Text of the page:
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PREDICTIONS 2019: Intelligent automation is the next phase in automation, focused on management, scale and integration of people and machines. Here are some predictions for this sector for 2019.

Intelligent.automation

As the nascent robotics process automation (RPA) market continued to undergo rapid growth in 2018, there was a shift in focus from proofs-of-concept and so-called “quick wins” to enterprise scale automation. This focus shift is marked by several key themes, which collectively create momentum toward a concept known as intelligent automation--or building intelligence into automation.

Deciders are information systems that automate decision making. Intelligent automation systems that streamline decision-making typically use tools for aggregating, extracting and analyzing information—often, complex information such as human speech or unstructured text.

In 2019, there will be further RPA innovation and support of intelligent automation, according to Irvine, Calif.-based business process automation software maker Kofax. Specifically, beginning next year, organizations will begin bundling RPA-complimentary smart-automation solutions onto new intelligent automation unified platforms.

These IA platforms combine the newest RPA technology with intelligent-OCR AI, business process management (BPM), advanced analytics, eSignature, mobile, cognitive capture and customer communications capabilities. The platform serves as an intelligent automation toolkit for developers who demand an enterprise-scalable solution.

Intelligent automation is the next phase in automation, focused on management, scale and integration of people and machines. Here are some predictions for this sector for 2019:

Prediction No. 1: A shift from business-led deployments to hand-in-hand collaboration with IT will happen from the start.

RPA has traditionally been business-led, with limited early stage IT involvement beyond basic install and configuration of software. Business stakeholders have primarily driven the process of identifying opportunities to automate, designing bots, and ultimately managing automation once it is deployed.

However, we’ve observed difficulty in operating this model at scale as it becomes increasingly important for IT, which owns and manages the SDLC and infrastructure supporting automation, to be involved and actively consider how routine operations decisions can affect automation.

We see the model of the future as a co-led by IT and business, or in some cases, entirely led by IT. The business continues to focus on identifying processes for automation and creating blueprint for what bots should do; IT picks up more of a role in bot design and management of deployed automation. This way, IT can more closely consider how automation is affected by SDLC events, along with other infrastructure changes.

Prediction No. 2: Deploying RPA alongside other smart capabilities will widen the aperture of automatable processes.

Bundling RPA with smart capabilities will become table stakes to allow greater variety and flexibility in the kind of tasks that can be automated. Proofs of concept are typically built around low-risk, low-complexity processes to prove the viability of automation. As morecommon place and complex processes are considered in scale, users will find commonplace the need for capabilities such as cognitive capture, case management, and customer communications. A vendor who can offer more of these capabilities under one ‘hood’ or ‘platform’ will be more attractive as this requires fewer implementations and integration headaches that arise in multi-vendor deployments.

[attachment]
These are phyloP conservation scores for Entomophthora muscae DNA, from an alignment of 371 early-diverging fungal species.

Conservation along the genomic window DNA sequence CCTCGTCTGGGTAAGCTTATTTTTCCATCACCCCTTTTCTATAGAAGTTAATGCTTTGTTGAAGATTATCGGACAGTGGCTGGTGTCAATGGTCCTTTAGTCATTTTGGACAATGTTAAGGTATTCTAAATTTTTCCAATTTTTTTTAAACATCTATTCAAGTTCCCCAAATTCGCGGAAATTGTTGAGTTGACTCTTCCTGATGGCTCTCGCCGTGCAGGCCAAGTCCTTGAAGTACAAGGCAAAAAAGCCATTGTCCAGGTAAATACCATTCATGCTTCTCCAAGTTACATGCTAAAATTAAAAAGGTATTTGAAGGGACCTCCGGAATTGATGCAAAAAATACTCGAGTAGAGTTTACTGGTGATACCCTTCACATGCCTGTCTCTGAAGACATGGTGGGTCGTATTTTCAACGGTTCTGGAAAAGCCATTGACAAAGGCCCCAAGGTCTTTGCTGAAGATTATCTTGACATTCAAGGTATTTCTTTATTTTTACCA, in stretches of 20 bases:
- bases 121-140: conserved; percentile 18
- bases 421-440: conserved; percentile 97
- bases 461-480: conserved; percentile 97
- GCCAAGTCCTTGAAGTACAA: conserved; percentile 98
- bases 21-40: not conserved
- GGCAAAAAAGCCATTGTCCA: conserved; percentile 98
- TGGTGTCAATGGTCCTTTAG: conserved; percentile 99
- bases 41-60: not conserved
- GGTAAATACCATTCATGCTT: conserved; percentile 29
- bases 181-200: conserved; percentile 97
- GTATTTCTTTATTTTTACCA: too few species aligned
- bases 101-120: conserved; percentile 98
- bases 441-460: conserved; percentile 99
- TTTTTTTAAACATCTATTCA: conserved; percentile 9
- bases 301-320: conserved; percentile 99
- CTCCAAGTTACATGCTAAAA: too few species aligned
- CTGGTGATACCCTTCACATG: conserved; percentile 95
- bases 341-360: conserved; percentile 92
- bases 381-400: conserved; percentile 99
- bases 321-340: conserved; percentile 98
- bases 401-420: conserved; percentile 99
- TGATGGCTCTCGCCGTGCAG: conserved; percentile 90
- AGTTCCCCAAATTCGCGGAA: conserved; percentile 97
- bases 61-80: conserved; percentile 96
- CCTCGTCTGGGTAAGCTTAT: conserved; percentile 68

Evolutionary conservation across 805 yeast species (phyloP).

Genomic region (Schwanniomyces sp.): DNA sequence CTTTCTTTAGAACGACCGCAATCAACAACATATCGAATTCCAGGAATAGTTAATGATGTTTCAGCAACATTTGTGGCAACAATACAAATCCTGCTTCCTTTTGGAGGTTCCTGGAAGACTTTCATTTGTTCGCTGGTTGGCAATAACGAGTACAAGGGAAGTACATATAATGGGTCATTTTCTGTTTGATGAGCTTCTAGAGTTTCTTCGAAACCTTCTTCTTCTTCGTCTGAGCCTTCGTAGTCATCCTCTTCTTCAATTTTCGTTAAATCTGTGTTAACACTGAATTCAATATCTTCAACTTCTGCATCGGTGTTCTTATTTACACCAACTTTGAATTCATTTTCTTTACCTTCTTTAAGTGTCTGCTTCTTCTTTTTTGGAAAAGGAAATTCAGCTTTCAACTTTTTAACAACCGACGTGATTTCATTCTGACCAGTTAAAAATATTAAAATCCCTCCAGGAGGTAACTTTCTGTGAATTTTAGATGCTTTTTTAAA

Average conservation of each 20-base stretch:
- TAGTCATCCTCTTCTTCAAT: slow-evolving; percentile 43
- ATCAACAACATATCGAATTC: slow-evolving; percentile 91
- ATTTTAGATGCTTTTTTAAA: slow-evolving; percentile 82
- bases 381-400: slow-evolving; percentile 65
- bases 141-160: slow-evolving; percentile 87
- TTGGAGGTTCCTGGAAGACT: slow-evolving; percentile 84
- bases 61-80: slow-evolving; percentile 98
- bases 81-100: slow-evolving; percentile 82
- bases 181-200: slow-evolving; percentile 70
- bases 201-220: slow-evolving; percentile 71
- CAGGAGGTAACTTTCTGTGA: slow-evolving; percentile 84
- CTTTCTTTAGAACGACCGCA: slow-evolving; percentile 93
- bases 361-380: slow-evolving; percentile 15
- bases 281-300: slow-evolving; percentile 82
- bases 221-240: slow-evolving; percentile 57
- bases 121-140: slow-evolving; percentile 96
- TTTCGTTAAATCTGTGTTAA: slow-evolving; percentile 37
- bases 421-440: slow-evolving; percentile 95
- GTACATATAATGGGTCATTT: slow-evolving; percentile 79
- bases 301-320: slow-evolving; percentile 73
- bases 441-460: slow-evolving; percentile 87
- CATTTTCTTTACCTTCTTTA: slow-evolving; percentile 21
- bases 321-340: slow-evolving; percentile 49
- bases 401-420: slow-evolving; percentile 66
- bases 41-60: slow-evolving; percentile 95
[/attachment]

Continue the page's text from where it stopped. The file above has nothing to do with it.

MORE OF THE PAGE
Prediction No. 3: We will tightly integrate people with automation to work seamlessly alongside each other.

Ability to tightly integrate automation and people will separate good enterprises from great enterprises, Kofax Chief Strategist Chris Huff said. The hype cycle has emphasized initial focus on automation of tasks with little human involvement. However, users will quickly realize post-pilot that ROI is a function not only of hours saved in via autonomous execution of manual work, but it also creates a natural balance and allocation of work between humans and machines to drive maximum total productivity. There are certain things at which machines excel and others that people will consistently be better at performing. Success lies in finding and coordinating such balance.

Prediction No. 4: We will hire new talent with automation in mind.

Supplement to greater IT involvement, the push to operate automation at scale will create a new wave of jobs such as bot managers and bot developers. These are technical resources whose job it will be to build and manage large-scale deployments. Although software today is highly user-intuitive, enterprise scale will still require resources that are trained and able to build efficiently with best practices in mind.

Prediction No. 5: Digital workforce management will become a label for tools and capabilities used to manage automation at scale.

Digital workforce management--or the concept of tracking the details of automation at large--will become increasingly important. How is automation performing against KPIs? How does the business quickly diagnose the source of problems, or better yet even predict them before they arise? How can the impact of automation on the enterprise control framework be measured in real time? These are questions far above and beyond what any standard control room will answer, yet critical information points for any tool that will be relied upon by an enterprise at wide.

Chris Preimesberger

Chris J. Preimesberger

Chris J. Preimesberger is Editor-in-Chief of eWEEK and responsible for all the publication's coverage. In his 13 years and more than 4,000 articles at eWEEK, he has distinguished himself in reporting...